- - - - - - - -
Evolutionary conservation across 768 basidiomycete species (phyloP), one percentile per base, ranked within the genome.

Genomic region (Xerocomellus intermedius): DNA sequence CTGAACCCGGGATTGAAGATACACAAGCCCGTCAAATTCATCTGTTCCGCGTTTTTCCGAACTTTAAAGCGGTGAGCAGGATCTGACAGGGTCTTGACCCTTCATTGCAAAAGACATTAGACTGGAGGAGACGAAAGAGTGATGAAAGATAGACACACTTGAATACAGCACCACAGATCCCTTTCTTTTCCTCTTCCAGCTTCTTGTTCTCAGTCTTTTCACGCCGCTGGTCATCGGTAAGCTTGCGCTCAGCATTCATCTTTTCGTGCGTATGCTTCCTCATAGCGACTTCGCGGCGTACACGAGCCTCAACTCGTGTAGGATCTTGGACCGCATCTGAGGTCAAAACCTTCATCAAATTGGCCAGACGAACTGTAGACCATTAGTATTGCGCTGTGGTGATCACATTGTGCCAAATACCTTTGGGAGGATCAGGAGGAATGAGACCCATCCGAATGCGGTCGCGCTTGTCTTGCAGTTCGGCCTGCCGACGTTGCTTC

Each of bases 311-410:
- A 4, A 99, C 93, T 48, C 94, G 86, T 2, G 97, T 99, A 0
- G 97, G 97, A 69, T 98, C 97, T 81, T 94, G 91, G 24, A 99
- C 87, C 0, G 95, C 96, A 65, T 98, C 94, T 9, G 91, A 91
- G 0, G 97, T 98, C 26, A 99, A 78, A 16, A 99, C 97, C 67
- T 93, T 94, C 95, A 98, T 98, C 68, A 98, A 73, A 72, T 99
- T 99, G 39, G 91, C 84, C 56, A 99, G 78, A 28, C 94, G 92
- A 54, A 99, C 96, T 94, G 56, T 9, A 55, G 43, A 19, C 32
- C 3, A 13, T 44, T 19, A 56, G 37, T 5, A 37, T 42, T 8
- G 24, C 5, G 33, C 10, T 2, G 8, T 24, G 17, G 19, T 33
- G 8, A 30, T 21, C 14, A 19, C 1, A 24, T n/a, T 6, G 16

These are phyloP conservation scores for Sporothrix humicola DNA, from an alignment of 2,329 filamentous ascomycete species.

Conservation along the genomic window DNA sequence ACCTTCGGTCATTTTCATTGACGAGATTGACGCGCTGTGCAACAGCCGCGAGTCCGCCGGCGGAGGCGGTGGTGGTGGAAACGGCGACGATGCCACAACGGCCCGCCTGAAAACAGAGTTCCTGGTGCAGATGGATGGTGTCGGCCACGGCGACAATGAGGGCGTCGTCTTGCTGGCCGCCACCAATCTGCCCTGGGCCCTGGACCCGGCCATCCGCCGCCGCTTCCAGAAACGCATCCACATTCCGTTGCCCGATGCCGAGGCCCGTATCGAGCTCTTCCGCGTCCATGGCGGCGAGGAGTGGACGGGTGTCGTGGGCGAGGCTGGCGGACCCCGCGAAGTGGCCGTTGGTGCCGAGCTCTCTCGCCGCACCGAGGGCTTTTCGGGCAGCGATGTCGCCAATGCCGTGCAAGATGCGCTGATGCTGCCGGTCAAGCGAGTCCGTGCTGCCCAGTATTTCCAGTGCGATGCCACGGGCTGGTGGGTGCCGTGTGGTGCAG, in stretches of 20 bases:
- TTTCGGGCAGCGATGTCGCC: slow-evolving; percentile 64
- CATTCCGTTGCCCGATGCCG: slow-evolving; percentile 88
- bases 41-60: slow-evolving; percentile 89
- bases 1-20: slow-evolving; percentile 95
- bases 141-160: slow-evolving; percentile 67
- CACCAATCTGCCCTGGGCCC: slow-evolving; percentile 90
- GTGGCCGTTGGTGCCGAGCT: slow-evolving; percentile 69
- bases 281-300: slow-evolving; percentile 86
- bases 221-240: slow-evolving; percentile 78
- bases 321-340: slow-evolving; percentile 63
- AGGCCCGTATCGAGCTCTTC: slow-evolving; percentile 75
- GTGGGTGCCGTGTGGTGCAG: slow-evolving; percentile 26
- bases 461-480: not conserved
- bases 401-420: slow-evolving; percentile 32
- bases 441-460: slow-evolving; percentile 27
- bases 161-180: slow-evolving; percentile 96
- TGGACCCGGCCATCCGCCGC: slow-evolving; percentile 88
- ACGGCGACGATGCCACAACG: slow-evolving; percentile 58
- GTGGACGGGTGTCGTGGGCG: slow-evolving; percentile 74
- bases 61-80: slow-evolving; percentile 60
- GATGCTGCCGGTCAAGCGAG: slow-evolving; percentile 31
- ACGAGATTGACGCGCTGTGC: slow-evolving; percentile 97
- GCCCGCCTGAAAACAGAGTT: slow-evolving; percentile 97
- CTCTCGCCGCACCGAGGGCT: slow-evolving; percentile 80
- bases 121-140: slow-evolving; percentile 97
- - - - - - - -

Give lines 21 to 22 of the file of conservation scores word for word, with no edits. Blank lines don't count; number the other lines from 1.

- CACCAATCTGCCCTGGGCCC: slow-evolving; percentile 90
- GTGGCCGTTGGTGCCGAGCT: slow-evolving; percentile 69